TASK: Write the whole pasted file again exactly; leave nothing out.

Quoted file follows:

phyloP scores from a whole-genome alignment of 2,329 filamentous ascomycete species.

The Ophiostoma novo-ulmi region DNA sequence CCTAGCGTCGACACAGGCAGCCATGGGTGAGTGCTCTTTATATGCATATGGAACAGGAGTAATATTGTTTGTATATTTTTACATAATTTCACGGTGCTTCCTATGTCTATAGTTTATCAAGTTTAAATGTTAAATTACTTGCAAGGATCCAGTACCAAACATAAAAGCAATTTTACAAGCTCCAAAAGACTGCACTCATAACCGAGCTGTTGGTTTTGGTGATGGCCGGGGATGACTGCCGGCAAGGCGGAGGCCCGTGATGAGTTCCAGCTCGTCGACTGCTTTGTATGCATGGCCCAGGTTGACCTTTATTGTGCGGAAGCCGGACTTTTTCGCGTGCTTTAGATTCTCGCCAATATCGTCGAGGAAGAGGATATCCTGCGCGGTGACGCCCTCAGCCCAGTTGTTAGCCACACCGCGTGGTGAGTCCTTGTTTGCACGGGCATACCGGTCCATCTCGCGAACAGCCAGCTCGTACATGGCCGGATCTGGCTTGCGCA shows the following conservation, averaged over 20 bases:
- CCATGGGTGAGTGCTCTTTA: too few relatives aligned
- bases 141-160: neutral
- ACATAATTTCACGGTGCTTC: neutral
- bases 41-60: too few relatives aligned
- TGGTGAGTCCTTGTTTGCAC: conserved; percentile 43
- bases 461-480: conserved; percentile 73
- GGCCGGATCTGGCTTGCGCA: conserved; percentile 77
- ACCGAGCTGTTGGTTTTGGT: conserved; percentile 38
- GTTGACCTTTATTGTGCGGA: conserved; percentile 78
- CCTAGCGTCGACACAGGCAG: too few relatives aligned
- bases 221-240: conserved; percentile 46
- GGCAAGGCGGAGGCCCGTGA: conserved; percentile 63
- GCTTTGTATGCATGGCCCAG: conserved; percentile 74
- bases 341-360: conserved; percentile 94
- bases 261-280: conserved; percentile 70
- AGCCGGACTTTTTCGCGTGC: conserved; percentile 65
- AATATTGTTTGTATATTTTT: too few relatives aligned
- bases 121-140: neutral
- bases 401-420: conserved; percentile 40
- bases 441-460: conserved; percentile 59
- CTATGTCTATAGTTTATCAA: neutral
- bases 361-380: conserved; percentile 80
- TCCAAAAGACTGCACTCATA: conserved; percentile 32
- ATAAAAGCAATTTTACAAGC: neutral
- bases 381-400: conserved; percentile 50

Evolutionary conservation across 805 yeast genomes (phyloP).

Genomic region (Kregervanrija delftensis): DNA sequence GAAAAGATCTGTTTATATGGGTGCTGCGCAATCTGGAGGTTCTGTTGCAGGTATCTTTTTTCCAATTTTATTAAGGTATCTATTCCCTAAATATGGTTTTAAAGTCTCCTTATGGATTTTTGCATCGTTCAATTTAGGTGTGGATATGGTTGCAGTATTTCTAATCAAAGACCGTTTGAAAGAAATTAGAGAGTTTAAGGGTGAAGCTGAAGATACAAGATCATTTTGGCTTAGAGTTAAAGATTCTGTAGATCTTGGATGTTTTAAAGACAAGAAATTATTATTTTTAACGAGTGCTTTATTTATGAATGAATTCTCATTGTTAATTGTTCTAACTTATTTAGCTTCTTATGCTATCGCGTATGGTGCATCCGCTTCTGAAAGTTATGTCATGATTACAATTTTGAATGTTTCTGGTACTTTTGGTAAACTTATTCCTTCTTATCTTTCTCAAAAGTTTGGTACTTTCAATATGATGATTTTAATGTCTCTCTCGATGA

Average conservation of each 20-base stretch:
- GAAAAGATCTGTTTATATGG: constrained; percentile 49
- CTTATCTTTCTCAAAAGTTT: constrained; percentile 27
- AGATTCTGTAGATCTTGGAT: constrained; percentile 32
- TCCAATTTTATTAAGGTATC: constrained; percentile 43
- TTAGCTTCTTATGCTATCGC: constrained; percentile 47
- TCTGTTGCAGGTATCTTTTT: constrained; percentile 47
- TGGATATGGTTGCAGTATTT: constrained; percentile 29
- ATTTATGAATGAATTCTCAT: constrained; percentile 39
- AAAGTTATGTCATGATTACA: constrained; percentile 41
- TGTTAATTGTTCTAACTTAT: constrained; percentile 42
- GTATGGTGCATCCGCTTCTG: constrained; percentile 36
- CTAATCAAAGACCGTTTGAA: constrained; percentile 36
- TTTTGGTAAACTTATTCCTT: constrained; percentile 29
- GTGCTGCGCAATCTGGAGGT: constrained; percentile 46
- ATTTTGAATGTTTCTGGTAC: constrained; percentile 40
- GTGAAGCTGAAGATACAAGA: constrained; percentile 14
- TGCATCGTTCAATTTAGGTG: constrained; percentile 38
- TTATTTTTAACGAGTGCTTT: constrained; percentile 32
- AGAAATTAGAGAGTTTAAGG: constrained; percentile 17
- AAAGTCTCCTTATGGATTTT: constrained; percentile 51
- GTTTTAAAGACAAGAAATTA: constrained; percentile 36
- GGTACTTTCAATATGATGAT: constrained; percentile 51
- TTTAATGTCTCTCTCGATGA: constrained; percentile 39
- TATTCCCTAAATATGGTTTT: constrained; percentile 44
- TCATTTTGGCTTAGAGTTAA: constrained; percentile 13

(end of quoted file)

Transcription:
phyloP scores from a whole-genome alignment of 2,329 filamentous ascomycete species.

The Ophiostoma novo-ulmi region DNA sequence CCTAGCGTCGACACAGGCAGCCATGGGTGAGTGCTCTTTATATGCATATGGAACAGGAGTAATATTGTTTGTATATTTTTACATAATTTCACGGTGCTTCCTATGTCTATAGTTTATCAAGTTTAAATGTTAAATTACTTGCAAGGATCCAGTACCAAACATAAAAGCAATTTTACAAGCTCCAAAAGACTGCACTCATAACCGAGCTGTTGGTTTTGGTGATGGCCGGGGATGACTGCCGGCAAGGCGGAGGCCCGTGATGAGTTCCAGCTCGTCGACTGCTTTGTATGCATGGCCCAGGTTGACCTTTATTGTGCGGAAGCCGGACTTTTTCGCGTGCTTTAGATTCTCGCCAATATCGTCGAGGAAGAGGATATCCTGCGCGGTGACGCCCTCAGCCCAGTTGTTAGCCACACCGCGTGGTGAGTCCTTGTTTGCACGGGCATACCGGTCCATCTCGCGAACAGCCAGCTCGTACATGGCCGGATCTGGCTTGCGCA shows the following conservation, averaged over 20 bases:
- CCATGGGTGAGTGCTCTTTA: too few relatives aligned
- bases 141-160: neutral
- ACATAATTTCACGGTGCTTC: neutral
- bases 41-60: too few relatives aligned
- TGGTGAGTCCTTGTTTGCAC: conserved; percentile 43
- bases 461-480: conserved; percentile 73
- GGCCGGATCTGGCTTGCGCA: conserved; percentile 77
- ACCGAGCTGTTGGTTTTGGT: conserved; percentile 38
- GTTGACCTTTATTGTGCGGA: conserved; percentile 78
- CCTAGCGTCGACACAGGCAG: too few relatives aligned
- bases 221-240: conserved; percentile 46
- GGCAAGGCGGAGGCCCGTGA: conserved; percentile 63
- GCTTTGTATGCATGGCCCAG: conserved; percentile 74
- bases 341-360: conserved; percentile 94
- bases 261-280: conserved; percentile 70
- AGCCGGACTTTTTCGCGTGC: conserved; percentile 65
- AATATTGTTTGTATATTTTT: too few relatives aligned
- bases 121-140: neutral
- bases 401-420: conserved; percentile 40
- bases 441-460: conserved; percentile 59
- CTATGTCTATAGTTTATCAA: neutral
- bases 361-380: conserved; percentile 80
- TCCAAAAGACTGCACTCATA: conserved; percentile 32
- ATAAAAGCAATTTTACAAGC: neutral
- bases 381-400: conserved; percentile 50

Evolutionary conservation across 805 yeast genomes (phyloP).

Genomic region (Kregervanrija delftensis): DNA sequence GAAAAGATCTGTTTATATGGGTGCTGCGCAATCTGGAGGTTCTGTTGCAGGTATCTTTTTTCCAATTTTATTAAGGTATCTATTCCCTAAATATGGTTTTAAAGTCTCCTTATGGATTTTTGCATCGTTCAATTTAGGTGTGGATATGGTTGCAGTATTTCTAATCAAAGACCGTTTGAAAGAAATTAGAGAGTTTAAGGGTGAAGCTGAAGATACAAGATCATTTTGGCTTAGAGTTAAAGATTCTGTAGATCTTGGATGTTTTAAAGACAAGAAATTATTATTTTTAACGAGTGCTTTATTTATGAATGAATTCTCATTGTTAATTGTTCTAACTTATTTAGCTTCTTATGCTATCGCGTATGGTGCATCCGCTTCTGAAAGTTATGTCATGATTACAATTTTGAATGTTTCTGGTACTTTTGGTAAACTTATTCCTTCTTATCTTTCTCAAAAGTTTGGTACTTTCAATATGATGATTTTAATGTCTCTCTCGATGA

Average conservation of each 20-base stretch:
- GAAAAGATCTGTTTATATGG: constrained; percentile 49
- CTTATCTTTCTCAAAAGTTT: constrained; percentile 27
- AGATTCTGTAGATCTTGGAT: constrained; percentile 32
- TCCAATTTTATTAAGGTATC: constrained; percentile 43
- TTAGCTTCTTATGCTATCGC: constrained; percentile 47
- TCTGTTGCAGGTATCTTTTT: constrained; percentile 47
- TGGATATGGTTGCAGTATTT: constrained; percentile 29
- ATTTATGAATGAATTCTCAT: constrained; percentile 39
- AAAGTTATGTCATGATTACA: constrained; percentile 41
- TGTTAATTGTTCTAACTTAT: constrained; percentile 42
- GTATGGTGCATCCGCTTCTG: constrained; percentile 36
- CTAATCAAAGACCGTTTGAA: constrained; percentile 36
- TTTTGGTAAACTTATTCCTT: constrained; percentile 29
- GTGCTGCGCAATCTGGAGGT: constrained; percentile 46
- ATTTTGAATGTTTCTGGTAC: constrained; percentile 40
- GTGAAGCTGAAGATACAAGA: constrained; percentile 14
- TGCATCGTTCAATTTAGGTG: constrained; percentile 38
- TTATTTTTAACGAGTGCTTT: constrained; percentile 32
- AGAAATTAGAGAGTTTAAGG: constrained; percentile 17
- AAAGTCTCCTTATGGATTTT: constrained; percentile 51
- GTTTTAAAGACAAGAAATTA: constrained; percentile 36
- GGTACTTTCAATATGATGAT: constrained; percentile 51
- TTTAATGTCTCTCTCGATGA: constrained; percentile 39
- TATTCCCTAAATATGGTTTT: constrained; percentile 44
- TCATTTTGGCTTAGAGTTAA: constrained; percentile 13